God wants us to live lives of grace and peace toward each other regardless of our differences of politics, opinions, and beliefs. 2 Peter 1 says,
Grace and peace be yours in abundance through the knowledge of God and of Jesus our Lord. His divine power has given us everything we need for a godly life through our knowledge of Him who called us by His own glory and goodness” (vss. 2-3).
You cannot exhibit grace and hate someone else at the same time, can you? Is it possible to generate conspiracy theories, fear, and hate-mongering towards others and at the same time live out the grace of God in your life? Joining the ranks of political and theological conservatives who seek political power involves a personal cost in your relationship with God. To do the work of the Christian nationalist you must deny the central theme of grace found in throughout the Bible and in the life of Christ.
Amazingly, the grace of God is more than salvation (Ephesians 2:8); it’s also everything we need for life and godliness. This new relationship with God and Christ leads to a transformed life that works for God. It is through grace that God works effective change in our hearts and lives, not for some later date but immediately. Through God’s grace we are forgiven, transforming our thinking, resulting in the renewal of our hearts and minds. Through grace we live the kind of life that God would like every one of His children to experience. A life of grace and compassion towards others.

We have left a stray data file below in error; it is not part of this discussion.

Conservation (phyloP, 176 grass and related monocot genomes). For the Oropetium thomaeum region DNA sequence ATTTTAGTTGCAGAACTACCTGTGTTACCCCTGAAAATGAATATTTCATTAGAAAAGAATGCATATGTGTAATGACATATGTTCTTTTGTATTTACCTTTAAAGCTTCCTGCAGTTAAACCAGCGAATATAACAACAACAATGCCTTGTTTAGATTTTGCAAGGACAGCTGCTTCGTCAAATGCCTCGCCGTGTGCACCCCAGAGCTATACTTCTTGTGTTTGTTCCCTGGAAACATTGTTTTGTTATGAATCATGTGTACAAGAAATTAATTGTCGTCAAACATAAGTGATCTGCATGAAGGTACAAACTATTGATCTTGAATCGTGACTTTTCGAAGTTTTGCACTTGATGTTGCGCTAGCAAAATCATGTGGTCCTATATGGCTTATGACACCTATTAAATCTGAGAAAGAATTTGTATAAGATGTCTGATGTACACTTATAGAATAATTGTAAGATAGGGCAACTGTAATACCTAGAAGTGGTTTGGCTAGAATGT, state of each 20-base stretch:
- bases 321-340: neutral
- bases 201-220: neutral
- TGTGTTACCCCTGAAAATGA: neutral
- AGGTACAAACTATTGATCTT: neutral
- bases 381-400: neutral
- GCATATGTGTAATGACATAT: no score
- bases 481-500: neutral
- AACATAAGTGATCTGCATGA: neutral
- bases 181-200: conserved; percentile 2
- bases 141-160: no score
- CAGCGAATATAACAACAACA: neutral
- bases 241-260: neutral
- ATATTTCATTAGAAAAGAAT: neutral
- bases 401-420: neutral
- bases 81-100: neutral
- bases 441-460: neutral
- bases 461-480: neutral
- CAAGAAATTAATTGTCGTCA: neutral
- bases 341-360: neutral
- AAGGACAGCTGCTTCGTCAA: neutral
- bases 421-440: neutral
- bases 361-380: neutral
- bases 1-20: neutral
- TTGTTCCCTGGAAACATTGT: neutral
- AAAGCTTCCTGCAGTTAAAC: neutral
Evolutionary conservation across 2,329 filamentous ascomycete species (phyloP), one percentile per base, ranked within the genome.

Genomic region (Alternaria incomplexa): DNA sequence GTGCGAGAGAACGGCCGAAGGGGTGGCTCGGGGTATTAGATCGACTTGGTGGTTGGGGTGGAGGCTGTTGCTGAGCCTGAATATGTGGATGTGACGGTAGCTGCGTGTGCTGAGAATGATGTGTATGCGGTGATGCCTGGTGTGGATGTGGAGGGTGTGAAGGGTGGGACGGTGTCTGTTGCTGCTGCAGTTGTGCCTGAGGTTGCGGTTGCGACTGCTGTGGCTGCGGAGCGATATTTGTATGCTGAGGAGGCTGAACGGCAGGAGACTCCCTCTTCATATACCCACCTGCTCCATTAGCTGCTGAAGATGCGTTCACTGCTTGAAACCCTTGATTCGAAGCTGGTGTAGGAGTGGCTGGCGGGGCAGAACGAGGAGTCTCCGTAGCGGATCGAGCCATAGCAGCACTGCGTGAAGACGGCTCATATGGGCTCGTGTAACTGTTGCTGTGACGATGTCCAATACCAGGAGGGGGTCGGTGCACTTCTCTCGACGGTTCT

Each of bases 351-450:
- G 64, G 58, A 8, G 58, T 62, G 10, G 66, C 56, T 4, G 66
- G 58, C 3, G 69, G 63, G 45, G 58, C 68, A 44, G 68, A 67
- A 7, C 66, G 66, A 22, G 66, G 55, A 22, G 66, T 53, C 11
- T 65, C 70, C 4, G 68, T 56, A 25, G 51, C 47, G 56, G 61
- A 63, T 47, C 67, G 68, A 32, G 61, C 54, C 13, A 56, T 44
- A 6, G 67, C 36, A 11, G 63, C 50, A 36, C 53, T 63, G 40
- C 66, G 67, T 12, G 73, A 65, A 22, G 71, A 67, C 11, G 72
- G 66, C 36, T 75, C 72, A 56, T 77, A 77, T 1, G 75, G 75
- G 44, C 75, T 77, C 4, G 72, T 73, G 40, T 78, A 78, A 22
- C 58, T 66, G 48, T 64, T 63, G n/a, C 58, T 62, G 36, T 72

Power without grace
So what happens when you are willing to trade grace for political power? What if, by using that political power, you can transform the United States into a “Christian” nation by legislation and social engineering techniques? Influencing church leaders, recruiting, and grooming school board members, changing school curriculums, helping to elect politicians who support the movement’s agenda—in these, grace and honesty is obscured by manipulation and misrepresentation. More and more Christians are joining the ranks of the Christian nationalist movement and endorsing its political agenda without realizing that grace must be diminished or given up entirely.
Without the grace of God active in our lives, there is no such a thing as Christianity. When religion is confused with politics bad things happen. C.S. Lewis says,
I think almost all the crimes which Christians have perpetrated against each other arise from this, that religion is confused with politics. For, above all other spheres of human life, the Devil claims politics for his own, as almost the citadel of his power.
Yancey amplifies the above Lewis quote when he says,